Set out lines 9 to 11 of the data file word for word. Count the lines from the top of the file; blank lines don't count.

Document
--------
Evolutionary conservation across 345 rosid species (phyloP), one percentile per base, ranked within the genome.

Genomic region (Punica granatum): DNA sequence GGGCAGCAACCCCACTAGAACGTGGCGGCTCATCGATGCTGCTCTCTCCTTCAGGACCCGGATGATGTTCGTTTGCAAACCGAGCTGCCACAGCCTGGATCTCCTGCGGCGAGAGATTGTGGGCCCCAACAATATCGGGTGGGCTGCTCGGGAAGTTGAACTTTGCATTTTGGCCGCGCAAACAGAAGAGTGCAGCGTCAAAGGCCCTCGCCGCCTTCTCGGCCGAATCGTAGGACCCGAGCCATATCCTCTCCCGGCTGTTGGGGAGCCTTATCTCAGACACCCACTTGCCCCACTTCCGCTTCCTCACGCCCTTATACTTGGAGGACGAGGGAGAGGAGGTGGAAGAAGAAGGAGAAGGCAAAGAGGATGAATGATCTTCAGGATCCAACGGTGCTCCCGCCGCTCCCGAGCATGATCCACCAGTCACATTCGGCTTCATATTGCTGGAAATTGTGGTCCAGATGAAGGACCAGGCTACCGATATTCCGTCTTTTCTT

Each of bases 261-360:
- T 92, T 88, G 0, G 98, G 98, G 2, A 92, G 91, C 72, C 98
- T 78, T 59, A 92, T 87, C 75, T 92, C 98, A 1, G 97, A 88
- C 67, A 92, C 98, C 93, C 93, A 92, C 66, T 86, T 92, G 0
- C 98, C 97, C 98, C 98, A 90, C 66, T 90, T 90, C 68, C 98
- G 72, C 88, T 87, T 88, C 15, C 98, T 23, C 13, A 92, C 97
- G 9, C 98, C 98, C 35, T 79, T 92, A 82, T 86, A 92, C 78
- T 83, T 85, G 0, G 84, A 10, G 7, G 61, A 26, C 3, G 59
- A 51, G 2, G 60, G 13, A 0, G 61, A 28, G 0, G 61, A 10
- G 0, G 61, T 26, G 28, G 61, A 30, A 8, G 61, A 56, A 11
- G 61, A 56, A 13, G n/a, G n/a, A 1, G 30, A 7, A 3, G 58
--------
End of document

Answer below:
- G 9, C 98, C 98, C 35, T 79, T 92, A 82, T 86, A 92, C 78
- T 83, T 85, G 0, G 84, A 10, G 7, G 61, A 26, C 3, G 59
- A 51, G 2, G 60, G 13, A 0, G 61, A 28, G 0, G 61, A 10